Strictly speaking, CodeQL does not know about closed alerts at all. It’s just an analysis tool that takes a particular source tree and produces a list of alerts that are present in that source tree. The alert list, as a SARIF file, is then uploaded to GitHub for further processing by a different component known as Code Scanning. It is Code Scanning that compares results from different commits in a repository to decide that some alerts are “the same” between them, and others are “new” or “fixed”.
This might seem like useless pedantry, but the difference in naming is relevant for your question because CodeQL is the part you can see run. If you’re using the default Actions setup, you can see the mumblings of the CodeQL engine in the log tabs of your workflow run; if you’re an enterprise customer running your own CI infrastructure, you’ll have scripts that execute CodeQL directly.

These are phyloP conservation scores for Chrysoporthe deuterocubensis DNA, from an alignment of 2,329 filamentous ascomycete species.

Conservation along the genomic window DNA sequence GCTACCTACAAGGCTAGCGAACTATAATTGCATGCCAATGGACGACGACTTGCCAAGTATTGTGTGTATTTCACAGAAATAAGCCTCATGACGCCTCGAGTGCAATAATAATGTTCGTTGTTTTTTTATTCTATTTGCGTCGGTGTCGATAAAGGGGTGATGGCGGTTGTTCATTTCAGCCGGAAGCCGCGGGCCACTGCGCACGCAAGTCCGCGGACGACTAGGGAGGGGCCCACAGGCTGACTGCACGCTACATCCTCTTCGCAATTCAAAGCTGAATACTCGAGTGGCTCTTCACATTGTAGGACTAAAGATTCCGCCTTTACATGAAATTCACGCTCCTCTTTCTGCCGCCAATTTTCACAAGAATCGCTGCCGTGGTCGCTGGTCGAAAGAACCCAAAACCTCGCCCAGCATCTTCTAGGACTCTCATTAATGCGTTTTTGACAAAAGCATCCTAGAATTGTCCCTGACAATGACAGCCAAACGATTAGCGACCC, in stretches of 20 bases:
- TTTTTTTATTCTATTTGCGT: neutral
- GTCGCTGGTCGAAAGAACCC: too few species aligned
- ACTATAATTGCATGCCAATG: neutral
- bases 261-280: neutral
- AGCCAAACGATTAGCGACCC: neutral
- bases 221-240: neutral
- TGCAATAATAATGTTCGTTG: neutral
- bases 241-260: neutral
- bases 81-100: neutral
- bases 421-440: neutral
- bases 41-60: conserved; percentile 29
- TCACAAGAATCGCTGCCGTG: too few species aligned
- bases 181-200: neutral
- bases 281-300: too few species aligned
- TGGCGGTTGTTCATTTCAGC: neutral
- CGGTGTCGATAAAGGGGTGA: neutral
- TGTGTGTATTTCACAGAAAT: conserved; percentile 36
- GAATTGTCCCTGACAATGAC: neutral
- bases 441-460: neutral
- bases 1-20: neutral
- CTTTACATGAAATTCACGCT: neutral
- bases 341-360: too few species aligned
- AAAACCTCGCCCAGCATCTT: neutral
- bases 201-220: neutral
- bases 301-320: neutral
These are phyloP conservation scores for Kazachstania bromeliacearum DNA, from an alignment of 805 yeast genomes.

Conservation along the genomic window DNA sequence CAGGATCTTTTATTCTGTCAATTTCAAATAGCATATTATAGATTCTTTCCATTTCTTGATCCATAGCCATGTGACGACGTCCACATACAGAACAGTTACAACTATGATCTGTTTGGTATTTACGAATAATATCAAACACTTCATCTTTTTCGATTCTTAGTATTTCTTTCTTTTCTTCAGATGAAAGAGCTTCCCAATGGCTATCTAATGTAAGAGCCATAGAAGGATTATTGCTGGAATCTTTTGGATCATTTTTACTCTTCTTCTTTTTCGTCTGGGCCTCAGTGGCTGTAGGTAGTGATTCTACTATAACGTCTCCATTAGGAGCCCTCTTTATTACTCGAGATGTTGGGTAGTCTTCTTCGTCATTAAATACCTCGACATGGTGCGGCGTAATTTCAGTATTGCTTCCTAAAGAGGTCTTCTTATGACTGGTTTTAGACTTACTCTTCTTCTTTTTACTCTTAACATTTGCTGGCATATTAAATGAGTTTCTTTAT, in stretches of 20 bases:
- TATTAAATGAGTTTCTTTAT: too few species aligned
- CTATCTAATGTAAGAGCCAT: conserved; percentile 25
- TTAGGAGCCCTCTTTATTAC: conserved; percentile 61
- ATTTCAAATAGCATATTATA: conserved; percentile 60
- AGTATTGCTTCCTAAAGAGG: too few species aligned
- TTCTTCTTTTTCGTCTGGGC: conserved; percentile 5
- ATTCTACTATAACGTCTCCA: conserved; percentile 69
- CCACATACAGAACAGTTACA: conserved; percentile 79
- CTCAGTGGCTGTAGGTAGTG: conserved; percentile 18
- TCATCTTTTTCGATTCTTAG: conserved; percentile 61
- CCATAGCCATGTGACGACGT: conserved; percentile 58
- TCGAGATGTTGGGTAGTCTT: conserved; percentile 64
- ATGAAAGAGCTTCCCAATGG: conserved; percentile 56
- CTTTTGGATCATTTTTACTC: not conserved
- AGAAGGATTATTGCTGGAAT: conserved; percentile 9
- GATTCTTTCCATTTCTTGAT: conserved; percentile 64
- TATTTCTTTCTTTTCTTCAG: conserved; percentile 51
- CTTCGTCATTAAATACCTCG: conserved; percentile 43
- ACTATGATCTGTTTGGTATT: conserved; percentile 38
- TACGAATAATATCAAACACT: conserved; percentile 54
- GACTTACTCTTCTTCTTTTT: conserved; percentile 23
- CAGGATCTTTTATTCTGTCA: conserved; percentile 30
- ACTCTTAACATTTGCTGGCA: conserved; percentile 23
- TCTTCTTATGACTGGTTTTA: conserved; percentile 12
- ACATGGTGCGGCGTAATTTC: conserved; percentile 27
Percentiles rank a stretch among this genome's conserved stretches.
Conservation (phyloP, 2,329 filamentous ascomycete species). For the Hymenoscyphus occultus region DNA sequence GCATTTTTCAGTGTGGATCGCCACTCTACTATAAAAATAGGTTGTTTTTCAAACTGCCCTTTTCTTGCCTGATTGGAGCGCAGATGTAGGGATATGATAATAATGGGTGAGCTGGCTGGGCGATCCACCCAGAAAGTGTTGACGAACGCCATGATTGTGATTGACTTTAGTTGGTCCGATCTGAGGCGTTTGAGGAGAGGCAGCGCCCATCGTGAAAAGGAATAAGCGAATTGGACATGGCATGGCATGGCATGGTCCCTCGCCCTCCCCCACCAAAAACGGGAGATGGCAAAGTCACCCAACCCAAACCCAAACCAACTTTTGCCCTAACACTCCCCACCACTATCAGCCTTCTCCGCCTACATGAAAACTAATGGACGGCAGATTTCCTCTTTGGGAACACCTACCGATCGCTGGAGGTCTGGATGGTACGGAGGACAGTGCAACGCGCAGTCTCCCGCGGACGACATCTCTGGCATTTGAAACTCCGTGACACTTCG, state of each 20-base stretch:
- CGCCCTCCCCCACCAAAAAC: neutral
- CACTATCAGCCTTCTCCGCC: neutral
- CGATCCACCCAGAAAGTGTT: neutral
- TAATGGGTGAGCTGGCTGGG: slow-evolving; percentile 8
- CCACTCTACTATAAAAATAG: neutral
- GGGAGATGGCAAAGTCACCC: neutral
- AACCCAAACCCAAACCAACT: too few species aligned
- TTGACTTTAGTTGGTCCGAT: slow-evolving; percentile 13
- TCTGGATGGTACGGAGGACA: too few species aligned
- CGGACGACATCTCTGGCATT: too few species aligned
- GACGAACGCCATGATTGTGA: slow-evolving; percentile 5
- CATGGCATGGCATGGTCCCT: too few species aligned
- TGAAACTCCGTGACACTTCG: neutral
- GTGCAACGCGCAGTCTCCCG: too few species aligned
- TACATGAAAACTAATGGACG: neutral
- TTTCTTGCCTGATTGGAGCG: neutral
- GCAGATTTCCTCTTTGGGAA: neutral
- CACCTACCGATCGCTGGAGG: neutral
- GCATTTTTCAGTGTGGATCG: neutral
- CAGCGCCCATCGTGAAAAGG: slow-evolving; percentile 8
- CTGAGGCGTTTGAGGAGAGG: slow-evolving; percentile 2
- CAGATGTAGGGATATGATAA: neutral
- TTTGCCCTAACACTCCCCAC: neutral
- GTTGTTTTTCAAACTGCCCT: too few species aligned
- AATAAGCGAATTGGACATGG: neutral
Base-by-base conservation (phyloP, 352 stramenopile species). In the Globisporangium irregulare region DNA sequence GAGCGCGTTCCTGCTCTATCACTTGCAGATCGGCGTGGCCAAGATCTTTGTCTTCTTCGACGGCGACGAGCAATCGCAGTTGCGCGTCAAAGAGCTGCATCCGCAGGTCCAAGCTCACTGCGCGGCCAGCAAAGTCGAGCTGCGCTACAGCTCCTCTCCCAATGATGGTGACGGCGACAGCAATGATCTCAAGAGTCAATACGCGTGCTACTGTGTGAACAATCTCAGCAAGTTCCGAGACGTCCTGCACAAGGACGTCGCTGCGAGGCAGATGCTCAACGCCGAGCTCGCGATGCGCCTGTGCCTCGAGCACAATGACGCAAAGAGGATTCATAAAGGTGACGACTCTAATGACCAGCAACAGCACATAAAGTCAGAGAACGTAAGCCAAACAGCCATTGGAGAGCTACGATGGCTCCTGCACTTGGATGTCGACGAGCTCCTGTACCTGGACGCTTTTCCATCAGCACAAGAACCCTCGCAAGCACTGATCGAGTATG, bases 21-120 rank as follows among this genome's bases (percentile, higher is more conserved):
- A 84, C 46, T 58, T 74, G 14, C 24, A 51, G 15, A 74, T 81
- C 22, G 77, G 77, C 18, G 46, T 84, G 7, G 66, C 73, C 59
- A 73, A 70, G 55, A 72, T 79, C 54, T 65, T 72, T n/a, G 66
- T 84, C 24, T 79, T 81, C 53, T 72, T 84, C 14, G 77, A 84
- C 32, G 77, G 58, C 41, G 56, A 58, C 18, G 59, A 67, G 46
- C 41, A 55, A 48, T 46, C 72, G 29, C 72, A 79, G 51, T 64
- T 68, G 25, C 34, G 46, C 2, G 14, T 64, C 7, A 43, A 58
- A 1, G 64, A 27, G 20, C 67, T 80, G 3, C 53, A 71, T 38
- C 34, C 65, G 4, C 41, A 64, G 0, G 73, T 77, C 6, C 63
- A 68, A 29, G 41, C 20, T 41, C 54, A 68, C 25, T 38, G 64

However, after the web backend has received the SARIF file, the internals of what its Code Scanning component does are not directly visible to users. Alerts for each repository and commit are stored in an internal database. We provide some REST APIs that interact with it, but they’re not a direct view of the database, and except for SARIF uploads they mostly work on a level of abstraction where matching of alerts between different commits in a repo has already happened.
We’re aware that the Code Scanning experience with forked repositories is not very good. We’re working towards improvements here, but there are both technical and policy challenges to solve along the way, as well as competing demands on the relevant engineering teams, so some patience will be necessary.